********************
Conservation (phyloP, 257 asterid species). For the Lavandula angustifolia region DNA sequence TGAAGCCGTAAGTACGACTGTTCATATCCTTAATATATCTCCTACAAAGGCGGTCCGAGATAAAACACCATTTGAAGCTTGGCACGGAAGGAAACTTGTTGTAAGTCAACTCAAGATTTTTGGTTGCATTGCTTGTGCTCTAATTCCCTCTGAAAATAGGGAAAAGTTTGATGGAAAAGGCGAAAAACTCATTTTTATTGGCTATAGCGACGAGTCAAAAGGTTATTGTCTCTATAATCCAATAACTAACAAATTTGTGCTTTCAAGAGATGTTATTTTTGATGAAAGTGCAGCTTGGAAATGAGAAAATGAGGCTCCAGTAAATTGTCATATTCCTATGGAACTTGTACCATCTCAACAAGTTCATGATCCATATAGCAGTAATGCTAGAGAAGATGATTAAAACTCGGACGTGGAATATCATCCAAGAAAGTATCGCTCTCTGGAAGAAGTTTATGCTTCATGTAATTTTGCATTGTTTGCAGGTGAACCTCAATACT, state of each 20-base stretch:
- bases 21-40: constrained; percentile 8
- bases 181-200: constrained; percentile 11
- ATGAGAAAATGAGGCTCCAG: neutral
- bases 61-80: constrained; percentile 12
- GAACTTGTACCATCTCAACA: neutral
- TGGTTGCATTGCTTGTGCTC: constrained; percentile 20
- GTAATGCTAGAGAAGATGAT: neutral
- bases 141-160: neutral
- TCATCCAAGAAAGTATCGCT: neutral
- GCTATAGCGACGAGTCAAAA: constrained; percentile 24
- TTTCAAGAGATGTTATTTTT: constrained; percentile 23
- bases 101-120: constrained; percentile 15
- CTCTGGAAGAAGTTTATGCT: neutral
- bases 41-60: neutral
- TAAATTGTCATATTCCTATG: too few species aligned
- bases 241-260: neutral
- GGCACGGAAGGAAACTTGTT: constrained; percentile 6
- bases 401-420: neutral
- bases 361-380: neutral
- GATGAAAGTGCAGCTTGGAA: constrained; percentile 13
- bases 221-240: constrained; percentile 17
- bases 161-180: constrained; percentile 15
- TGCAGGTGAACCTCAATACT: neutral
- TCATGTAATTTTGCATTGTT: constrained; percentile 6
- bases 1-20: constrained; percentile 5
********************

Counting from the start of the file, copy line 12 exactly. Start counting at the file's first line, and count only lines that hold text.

- TTTCAAGAGATGTTATTTTT: constrained; percentile 23